NIPS 2017
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The future of gradient-based machine learning software & techniques

Alex Wiltschko · Bart van MerriĆ«nboer · Pascal Lamblin

104 C

Many algorithms in machine learning, computer vision, physical simulation, and other fields require the calculation of gradients and other derivatives. Manual derivation of gradients can be time consuming and error-prone. Automatic differentiation comprises a set of techniques to calculate the derivative of a numerical computation expressed as a computer program. These techniques are commonly used in atmospheric sciences and computational fluid dynamics, and have more recently also been adopted by machine learning researchers.

Practitioners across many fields have built a wide set of automatic differentiation tools, using different programming languages, computational primitives and intermediate compiler representations. Each of these choices comes with positive and negative trade-offs, in terms of their usability, flexibility and performance in specific domains.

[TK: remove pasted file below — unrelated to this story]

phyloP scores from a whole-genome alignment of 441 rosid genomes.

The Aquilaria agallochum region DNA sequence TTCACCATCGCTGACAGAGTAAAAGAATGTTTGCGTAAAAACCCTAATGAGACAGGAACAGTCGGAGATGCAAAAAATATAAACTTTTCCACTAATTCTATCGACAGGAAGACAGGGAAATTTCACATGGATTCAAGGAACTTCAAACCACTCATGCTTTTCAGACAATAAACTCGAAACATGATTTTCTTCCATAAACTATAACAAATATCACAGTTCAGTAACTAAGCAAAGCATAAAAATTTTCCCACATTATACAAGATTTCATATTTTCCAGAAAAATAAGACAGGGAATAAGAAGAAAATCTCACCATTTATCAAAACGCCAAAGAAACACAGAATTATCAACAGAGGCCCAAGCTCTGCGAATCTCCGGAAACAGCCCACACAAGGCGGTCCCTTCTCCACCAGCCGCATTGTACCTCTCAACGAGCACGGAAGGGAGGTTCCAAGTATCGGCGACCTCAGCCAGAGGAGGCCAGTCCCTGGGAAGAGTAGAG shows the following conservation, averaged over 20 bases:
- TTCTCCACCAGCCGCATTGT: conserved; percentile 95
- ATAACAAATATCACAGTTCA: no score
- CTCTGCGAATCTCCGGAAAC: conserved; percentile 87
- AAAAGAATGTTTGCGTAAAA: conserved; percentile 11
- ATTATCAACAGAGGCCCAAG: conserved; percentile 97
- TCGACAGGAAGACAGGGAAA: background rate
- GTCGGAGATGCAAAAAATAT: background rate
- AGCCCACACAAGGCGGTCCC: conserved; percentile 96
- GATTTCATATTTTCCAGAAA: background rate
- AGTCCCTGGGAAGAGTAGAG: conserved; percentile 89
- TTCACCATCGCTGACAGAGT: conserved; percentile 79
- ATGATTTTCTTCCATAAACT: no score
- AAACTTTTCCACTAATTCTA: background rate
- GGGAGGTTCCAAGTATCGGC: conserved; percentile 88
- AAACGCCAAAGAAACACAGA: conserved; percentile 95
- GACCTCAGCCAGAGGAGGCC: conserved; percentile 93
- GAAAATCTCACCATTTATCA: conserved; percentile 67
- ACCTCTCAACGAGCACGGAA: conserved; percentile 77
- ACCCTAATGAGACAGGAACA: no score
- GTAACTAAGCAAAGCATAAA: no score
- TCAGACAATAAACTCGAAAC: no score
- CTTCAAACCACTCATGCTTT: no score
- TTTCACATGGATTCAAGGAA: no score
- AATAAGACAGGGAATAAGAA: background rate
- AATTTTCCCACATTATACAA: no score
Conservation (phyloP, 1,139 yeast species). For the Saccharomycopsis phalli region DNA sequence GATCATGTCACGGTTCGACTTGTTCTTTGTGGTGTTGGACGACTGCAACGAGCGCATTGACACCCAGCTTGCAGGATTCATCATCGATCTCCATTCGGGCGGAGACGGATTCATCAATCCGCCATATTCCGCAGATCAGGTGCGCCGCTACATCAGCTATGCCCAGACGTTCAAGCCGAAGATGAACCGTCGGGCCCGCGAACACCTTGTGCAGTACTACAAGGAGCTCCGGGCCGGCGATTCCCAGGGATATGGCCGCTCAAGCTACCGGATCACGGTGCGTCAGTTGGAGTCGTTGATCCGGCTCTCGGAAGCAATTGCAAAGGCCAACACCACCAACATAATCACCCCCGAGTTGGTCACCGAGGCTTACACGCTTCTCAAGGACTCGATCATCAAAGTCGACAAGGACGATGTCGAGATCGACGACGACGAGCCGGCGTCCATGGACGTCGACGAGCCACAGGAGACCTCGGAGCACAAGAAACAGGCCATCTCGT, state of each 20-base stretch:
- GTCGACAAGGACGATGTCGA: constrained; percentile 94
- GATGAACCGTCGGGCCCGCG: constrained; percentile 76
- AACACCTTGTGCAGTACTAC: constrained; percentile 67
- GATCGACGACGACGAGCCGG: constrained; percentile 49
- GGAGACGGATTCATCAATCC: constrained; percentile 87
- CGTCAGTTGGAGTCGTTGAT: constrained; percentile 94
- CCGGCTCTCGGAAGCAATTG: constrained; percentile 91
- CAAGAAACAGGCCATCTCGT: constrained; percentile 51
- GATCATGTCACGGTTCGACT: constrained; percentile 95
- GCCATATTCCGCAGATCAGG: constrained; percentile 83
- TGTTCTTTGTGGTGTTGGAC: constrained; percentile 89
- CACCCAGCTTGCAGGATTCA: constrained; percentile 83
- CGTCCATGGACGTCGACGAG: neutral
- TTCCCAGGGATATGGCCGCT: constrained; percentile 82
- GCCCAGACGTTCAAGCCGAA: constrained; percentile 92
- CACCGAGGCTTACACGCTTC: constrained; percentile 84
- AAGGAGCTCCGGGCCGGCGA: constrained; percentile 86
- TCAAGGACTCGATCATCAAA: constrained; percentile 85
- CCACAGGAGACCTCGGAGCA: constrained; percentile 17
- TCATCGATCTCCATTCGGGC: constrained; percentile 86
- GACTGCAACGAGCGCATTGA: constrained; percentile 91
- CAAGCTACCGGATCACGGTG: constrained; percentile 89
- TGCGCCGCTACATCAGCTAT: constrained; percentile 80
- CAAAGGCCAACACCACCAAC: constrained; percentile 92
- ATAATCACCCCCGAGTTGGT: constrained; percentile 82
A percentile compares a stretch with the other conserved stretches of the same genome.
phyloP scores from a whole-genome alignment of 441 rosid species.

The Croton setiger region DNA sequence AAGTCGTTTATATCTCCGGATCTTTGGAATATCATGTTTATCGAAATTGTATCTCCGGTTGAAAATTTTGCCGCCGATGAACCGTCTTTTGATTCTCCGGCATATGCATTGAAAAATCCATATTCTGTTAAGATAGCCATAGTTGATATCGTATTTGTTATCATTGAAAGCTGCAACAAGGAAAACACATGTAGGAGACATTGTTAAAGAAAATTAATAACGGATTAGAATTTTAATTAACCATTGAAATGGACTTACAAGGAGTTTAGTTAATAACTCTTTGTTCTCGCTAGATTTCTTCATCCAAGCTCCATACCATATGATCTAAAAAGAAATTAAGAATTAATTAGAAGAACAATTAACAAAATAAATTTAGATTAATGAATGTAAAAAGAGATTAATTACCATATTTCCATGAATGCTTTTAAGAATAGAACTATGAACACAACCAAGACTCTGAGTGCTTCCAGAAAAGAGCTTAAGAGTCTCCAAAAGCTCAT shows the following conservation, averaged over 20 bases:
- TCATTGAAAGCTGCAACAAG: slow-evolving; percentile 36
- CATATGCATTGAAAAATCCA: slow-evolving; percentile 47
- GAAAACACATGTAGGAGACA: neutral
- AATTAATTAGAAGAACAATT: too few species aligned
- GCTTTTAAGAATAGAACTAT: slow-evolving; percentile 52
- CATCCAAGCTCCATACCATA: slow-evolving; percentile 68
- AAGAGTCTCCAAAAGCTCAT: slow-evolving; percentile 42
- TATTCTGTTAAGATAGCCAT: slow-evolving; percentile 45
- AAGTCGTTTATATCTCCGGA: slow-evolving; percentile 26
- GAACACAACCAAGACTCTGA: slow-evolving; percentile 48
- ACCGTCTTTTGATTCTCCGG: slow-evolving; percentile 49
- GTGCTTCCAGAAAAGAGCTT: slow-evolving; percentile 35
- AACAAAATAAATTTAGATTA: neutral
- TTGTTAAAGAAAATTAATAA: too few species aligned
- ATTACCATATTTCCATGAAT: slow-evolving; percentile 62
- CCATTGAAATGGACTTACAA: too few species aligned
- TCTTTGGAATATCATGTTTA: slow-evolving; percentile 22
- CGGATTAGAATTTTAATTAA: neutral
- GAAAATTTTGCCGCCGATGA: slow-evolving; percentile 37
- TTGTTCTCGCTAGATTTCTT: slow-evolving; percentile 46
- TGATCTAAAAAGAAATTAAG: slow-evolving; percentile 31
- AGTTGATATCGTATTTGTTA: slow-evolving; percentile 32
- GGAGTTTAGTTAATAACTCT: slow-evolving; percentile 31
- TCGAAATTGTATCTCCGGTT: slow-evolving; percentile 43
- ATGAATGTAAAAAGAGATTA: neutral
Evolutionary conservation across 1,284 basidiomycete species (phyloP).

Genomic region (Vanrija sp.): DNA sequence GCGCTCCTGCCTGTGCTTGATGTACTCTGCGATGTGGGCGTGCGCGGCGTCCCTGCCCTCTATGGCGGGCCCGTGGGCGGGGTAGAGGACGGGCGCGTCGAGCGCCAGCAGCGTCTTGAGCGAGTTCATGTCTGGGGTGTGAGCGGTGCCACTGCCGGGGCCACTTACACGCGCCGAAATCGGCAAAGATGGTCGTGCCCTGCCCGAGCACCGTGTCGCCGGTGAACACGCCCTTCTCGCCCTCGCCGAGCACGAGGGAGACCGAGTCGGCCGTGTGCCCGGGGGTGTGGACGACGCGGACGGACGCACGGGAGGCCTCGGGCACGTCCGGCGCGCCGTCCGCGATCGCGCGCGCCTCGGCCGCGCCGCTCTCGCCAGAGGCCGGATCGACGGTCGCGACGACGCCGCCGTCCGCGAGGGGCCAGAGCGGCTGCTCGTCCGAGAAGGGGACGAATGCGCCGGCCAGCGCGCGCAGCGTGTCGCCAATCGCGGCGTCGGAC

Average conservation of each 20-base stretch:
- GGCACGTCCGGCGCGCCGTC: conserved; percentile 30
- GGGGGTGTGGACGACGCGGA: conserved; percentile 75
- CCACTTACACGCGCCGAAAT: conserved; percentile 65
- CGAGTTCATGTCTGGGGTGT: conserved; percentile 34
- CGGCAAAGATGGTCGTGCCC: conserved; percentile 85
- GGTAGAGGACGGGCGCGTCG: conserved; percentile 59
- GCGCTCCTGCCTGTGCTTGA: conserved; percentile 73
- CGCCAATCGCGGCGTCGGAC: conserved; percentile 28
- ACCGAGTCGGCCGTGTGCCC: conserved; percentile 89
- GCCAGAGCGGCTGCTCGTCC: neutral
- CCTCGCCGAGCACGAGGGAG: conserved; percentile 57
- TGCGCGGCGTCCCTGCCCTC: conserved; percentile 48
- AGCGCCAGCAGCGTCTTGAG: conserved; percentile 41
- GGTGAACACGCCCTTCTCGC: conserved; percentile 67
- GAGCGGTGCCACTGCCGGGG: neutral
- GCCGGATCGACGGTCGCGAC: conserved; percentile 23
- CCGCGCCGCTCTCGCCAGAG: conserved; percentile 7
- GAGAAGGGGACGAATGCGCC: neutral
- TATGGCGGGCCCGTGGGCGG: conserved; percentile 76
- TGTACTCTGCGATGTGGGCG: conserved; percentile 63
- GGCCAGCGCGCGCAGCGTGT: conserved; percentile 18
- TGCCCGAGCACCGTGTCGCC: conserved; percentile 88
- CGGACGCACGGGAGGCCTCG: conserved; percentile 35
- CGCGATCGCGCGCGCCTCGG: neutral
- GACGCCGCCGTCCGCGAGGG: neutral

This workshop will bring together researchers in the fields of automatic differentiation and machine learning to discuss ways in which advanced automatic differentiation frameworks and techniques can enable more advanced machine learning models, run large-scale machine learning on accelerators with better performance, and increase the usability of machine learning frameworks for practitioners. Topics for discussion will include:

* What abstractions (languages, kernels, interfaces, instruction sets) do we need to develop advanced automatic differentiation frameworks for the machine learning ecosystem?
* What different use cases exist in machine learning, from large-scale performance-critical models to small prototypes, and how should our toolsets reflect these needs?
* What advanced techniques from the automatic differentiation literature, such as checkpointing, differentiating through iterative processes or chaotic systems, cross-country elimination, etc., could be adopted by the ML community to enable research on new models?
* How can we foster greater collaboration between the fields of machine learning and automatic differentiation?

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Timezone: America/Los_Angeles


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